When a couple learns they have a baby on the way, they start to plan his life without even realizing it. They wonder, will he be a doctor or lawyer when he grows up. Or, they think, maybe he’ll be a novelist, a painter, or a great musician. They even think things like, he doesn’t have to be a great artist, he will be loved eve if he chooses to spend his life flipping burgers for a living. However, what they don’t think is what if he is disabled and can never leave home, will never have a job, and will never find the love from a wife and kids. This, unfortunately, is what often happens when an autistic child becomes an autistic adult.
On Monday, April 27th, my autistic son will turn 18 years old. He is so excited about his birthday/graduation party that is planned for this weekend even though it is so much different than others who are his age. He has no aspirations of attending college or looking for a career – because he isn’t able. His party is not centered on what he is going to do with his life after high school – because it will barely change from what it has been for the past few years. I have homeschooled him since second grade because of how badly he was treated in first grade, so he is accustomed to being at home all day. He has friends who are his age and a couple of years older due to having an older brother but those friends have a very different outlook than does he.
He recently told me that he wishes everyone would stop trying to find a cure for autism because there is nothing wrong with him. I agree. He is very bright and is a hard worker. However, he cannot take charge of a situation – he needs someone to help him through every step of a job. He was also born with club feet, and although they were corrected with surgery, he cannot do a job where he has to stand for hours at a time. At some point in his life, either during childbirth where the umbilical cord was caught around his neck or during one of his surgeries, he lost oxygen to his brain which caused apraxia. The apraxia affects his eyes, speech and fine motor skills. Therefore, most people have a difficult time trying to understand what he is saying. He used sign language until he was around nine years old but has since forgotten most of that.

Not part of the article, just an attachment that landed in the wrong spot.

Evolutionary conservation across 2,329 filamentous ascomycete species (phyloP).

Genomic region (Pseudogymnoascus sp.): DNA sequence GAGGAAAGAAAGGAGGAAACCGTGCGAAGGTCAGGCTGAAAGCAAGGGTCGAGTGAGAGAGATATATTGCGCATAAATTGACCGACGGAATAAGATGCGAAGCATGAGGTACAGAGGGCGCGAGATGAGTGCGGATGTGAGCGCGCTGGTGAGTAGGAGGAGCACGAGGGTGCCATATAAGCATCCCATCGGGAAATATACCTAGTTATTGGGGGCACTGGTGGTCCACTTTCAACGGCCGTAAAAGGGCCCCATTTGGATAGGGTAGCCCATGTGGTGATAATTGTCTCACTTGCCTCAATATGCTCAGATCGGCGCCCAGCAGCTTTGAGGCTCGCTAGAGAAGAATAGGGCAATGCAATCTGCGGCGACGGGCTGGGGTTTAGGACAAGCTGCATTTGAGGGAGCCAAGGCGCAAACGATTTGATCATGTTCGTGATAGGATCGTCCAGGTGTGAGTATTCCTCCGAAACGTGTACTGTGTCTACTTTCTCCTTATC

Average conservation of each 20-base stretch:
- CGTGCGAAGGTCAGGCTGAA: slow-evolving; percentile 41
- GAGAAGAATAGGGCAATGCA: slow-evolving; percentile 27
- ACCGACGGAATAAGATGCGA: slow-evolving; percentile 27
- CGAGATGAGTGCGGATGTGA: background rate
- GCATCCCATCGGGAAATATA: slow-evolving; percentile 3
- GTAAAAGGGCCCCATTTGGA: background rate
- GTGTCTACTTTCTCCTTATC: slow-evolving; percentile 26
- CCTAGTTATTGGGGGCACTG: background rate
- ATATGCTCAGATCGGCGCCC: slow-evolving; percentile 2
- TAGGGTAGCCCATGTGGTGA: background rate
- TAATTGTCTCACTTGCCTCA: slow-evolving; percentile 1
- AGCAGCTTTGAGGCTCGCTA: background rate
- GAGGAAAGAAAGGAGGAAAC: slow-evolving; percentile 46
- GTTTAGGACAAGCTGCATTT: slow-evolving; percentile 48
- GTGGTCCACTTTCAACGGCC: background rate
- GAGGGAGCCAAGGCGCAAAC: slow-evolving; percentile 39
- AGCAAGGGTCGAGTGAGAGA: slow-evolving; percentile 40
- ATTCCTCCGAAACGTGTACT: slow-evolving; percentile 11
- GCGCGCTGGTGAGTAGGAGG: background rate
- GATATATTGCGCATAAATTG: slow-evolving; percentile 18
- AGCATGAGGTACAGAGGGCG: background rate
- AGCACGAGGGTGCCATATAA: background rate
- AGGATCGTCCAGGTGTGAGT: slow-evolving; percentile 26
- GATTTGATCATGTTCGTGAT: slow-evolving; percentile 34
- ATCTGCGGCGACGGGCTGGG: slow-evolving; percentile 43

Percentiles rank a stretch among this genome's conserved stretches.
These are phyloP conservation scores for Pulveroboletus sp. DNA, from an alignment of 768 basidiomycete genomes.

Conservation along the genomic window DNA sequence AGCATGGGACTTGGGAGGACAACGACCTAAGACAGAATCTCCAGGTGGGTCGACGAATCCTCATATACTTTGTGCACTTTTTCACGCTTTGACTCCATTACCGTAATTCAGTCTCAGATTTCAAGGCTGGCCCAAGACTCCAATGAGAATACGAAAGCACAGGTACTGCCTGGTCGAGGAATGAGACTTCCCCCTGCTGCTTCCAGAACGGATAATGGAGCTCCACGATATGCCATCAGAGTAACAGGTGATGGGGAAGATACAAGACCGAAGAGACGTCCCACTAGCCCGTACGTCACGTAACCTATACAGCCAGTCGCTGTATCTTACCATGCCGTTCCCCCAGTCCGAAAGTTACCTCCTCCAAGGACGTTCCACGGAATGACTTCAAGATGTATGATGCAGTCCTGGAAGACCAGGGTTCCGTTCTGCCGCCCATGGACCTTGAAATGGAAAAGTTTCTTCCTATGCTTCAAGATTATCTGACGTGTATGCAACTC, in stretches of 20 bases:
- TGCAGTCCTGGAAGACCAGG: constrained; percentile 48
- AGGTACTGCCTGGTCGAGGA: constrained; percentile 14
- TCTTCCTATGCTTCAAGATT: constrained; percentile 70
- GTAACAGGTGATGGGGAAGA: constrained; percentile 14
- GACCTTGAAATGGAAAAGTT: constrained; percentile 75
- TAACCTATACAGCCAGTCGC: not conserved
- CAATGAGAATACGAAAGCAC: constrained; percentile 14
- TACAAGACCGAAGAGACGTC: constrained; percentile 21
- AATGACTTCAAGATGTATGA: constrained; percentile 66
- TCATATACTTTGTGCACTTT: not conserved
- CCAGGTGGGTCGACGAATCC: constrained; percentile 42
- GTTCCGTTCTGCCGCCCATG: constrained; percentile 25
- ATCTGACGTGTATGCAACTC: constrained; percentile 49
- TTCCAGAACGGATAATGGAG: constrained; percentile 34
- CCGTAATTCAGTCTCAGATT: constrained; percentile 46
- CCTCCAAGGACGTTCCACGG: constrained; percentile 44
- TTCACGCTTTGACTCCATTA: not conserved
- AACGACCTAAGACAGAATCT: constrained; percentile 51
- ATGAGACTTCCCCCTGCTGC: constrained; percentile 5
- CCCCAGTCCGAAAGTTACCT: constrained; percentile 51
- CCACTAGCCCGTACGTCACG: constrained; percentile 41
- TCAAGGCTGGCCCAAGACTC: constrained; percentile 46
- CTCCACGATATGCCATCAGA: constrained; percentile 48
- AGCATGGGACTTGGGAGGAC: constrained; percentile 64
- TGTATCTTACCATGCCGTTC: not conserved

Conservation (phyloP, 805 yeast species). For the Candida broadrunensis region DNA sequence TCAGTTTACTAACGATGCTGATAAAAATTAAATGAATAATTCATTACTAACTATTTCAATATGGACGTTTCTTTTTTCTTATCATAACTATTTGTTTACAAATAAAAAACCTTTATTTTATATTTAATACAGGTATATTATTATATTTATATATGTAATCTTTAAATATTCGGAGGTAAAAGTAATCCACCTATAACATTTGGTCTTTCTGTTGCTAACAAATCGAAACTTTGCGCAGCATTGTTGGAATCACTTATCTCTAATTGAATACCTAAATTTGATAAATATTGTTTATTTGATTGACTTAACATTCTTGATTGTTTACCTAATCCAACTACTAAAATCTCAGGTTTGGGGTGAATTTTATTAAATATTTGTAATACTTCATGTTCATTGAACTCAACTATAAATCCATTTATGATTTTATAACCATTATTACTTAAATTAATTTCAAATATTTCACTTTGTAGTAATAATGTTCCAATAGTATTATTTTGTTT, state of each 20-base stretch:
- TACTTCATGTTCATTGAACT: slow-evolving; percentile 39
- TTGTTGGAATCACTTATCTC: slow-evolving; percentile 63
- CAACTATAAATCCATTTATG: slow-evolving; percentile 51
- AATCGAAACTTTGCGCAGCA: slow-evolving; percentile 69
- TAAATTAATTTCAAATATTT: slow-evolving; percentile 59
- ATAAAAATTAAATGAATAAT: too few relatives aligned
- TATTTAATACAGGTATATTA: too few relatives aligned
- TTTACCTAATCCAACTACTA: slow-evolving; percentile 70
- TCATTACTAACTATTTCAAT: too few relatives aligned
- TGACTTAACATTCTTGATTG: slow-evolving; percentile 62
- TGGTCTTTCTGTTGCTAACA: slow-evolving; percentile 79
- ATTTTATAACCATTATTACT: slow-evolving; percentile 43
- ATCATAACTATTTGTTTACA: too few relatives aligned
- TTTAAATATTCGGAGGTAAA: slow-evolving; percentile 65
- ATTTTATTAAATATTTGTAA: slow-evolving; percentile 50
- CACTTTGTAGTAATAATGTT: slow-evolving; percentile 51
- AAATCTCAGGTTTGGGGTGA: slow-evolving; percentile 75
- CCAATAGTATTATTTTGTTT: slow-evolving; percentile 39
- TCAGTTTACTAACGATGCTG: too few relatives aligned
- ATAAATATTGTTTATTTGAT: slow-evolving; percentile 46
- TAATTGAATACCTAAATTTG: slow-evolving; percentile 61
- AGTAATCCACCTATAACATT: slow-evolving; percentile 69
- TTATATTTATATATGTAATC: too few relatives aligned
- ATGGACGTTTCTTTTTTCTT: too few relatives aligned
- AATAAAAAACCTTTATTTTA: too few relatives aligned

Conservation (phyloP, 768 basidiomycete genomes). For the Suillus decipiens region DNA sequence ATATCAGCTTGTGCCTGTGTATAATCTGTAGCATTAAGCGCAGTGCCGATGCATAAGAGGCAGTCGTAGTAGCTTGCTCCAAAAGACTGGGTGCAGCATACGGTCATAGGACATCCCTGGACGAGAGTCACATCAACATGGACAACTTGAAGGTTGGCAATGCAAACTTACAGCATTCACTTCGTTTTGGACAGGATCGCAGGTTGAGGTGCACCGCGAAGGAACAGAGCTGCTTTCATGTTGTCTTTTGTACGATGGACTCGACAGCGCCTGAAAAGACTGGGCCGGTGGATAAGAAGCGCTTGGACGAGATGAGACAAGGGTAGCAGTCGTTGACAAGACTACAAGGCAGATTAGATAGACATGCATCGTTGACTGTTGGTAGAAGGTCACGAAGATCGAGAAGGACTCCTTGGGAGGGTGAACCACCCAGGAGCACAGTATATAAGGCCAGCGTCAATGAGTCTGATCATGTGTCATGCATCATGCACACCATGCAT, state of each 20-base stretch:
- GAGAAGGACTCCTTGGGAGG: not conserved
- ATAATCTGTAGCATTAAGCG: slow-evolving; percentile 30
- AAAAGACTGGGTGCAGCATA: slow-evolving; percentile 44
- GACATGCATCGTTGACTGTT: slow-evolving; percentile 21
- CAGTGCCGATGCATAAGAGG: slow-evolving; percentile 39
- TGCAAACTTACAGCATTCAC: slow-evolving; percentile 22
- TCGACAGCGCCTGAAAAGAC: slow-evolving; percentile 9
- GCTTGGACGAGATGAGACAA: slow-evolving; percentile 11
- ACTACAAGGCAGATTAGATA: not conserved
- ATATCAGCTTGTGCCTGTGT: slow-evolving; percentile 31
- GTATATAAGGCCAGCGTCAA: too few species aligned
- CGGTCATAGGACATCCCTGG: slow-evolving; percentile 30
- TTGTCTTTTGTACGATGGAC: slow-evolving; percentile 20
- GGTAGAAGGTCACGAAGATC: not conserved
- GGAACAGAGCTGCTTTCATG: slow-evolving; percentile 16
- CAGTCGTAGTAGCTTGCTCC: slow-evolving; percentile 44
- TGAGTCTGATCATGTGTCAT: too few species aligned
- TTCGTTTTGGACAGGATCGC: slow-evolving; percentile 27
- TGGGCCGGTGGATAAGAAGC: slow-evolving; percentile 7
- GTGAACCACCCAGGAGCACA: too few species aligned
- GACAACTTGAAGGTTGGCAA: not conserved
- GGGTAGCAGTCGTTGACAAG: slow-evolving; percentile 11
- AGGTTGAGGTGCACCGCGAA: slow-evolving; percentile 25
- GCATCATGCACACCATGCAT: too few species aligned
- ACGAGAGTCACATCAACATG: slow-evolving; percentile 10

My point is that, even though others may see his future as bleak, he sees his future as bright and challenging. He is a happy child/adult and looks forward to finding ways to function as a contributing adult. This is not the future that my husband and I dreamed of for him while he was still in the womb but it is his future and we couldn’t be more proud.